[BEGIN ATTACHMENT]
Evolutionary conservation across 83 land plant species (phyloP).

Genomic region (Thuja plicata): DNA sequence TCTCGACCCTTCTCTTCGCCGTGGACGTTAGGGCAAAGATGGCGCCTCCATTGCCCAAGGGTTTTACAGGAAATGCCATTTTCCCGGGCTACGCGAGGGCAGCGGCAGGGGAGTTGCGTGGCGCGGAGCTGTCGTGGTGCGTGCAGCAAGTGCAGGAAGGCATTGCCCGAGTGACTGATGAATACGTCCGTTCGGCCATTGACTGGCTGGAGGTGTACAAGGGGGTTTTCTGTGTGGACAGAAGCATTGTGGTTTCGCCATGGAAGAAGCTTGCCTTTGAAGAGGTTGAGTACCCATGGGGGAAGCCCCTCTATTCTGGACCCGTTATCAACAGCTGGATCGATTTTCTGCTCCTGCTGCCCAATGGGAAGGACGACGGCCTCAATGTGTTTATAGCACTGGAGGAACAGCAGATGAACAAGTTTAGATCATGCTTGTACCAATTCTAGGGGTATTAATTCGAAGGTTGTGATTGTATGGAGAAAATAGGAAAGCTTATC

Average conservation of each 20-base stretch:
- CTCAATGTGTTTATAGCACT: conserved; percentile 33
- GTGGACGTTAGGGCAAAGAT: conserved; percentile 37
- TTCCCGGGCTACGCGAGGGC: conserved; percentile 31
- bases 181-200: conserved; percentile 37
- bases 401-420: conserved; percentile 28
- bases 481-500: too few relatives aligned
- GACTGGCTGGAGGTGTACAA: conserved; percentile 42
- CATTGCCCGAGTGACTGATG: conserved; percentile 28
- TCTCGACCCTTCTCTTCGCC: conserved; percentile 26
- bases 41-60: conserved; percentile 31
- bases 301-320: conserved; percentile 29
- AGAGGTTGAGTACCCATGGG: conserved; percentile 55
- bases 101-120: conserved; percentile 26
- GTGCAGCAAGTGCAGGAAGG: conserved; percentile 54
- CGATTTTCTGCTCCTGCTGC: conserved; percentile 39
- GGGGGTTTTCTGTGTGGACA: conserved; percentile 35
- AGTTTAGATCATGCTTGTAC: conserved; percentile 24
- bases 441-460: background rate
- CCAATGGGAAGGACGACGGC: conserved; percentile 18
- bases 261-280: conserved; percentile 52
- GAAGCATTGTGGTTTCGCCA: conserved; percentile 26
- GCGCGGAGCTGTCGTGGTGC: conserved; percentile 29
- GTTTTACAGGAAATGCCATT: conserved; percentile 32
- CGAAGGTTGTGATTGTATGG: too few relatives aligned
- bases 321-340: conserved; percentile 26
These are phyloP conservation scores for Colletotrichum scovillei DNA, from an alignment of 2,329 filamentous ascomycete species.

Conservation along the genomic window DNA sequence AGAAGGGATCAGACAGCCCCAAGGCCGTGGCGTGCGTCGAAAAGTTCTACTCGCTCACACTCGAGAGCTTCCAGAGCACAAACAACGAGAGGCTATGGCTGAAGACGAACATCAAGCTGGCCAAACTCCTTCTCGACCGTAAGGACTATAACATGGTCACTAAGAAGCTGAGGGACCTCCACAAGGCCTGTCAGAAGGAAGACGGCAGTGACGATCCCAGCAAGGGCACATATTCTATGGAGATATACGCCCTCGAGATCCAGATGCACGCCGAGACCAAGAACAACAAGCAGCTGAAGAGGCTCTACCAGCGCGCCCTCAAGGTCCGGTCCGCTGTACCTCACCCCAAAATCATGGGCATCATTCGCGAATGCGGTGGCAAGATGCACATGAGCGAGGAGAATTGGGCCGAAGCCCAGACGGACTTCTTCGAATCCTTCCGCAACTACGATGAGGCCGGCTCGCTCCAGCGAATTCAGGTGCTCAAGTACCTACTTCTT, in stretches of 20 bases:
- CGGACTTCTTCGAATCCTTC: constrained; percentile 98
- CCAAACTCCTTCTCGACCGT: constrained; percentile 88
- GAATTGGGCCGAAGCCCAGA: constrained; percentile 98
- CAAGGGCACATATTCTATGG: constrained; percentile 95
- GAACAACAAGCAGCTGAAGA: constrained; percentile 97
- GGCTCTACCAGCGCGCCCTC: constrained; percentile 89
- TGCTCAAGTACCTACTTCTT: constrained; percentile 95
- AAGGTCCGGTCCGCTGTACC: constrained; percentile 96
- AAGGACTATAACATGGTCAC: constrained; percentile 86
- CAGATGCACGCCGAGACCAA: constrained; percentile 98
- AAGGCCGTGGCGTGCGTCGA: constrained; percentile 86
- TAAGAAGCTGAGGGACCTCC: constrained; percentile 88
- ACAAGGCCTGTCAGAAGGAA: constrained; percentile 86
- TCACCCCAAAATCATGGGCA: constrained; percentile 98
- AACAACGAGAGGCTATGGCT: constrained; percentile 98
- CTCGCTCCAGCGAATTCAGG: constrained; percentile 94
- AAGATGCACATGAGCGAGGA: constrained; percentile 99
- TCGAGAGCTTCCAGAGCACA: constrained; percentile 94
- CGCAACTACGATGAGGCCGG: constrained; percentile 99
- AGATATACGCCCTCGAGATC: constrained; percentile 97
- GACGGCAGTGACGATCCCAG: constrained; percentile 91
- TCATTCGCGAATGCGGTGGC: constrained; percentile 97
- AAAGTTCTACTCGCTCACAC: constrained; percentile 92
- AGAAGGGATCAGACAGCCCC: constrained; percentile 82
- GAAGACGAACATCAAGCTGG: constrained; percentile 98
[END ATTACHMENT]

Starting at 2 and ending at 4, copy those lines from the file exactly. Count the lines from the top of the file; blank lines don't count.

Genomic region (Thuja plicata): DNA sequence TCTCGACCCTTCTCTTCGCCGTGGACGTTAGGGCAAAGATGGCGCCTCCATTGCCCAAGGGTTTTACAGGAAATGCCATTTTCCCGGGCTACGCGAGGGCAGCGGCAGGGGAGTTGCGTGGCGCGGAGCTGTCGTGGTGCGTGCAGCAAGTGCAGGAAGGCATTGCCCGAGTGACTGATGAATACGTCCGTTCGGCCATTGACTGGCTGGAGGTGTACAAGGGGGTTTTCTGTGTGGACAGAAGCATTGTGGTTTCGCCATGGAAGAAGCTTGCCTTTGAAGAGGTTGAGTACCCATGGGGGAAGCCCCTCTATTCTGGACCCGTTATCAACAGCTGGATCGATTTTCTGCTCCTGCTGCCCAATGGGAAGGACGACGGCCTCAATGTGTTTATAGCACTGGAGGAACAGCAGATGAACAAGTTTAGATCATGCTTGTACCAATTCTAGGGGTATTAATTCGAAGGTTGTGATTGTATGGAGAAAATAGGAAAGCTTATC

Average conservation of each 20-base stretch:
- CTCAATGTGTTTATAGCACT: conserved; percentile 33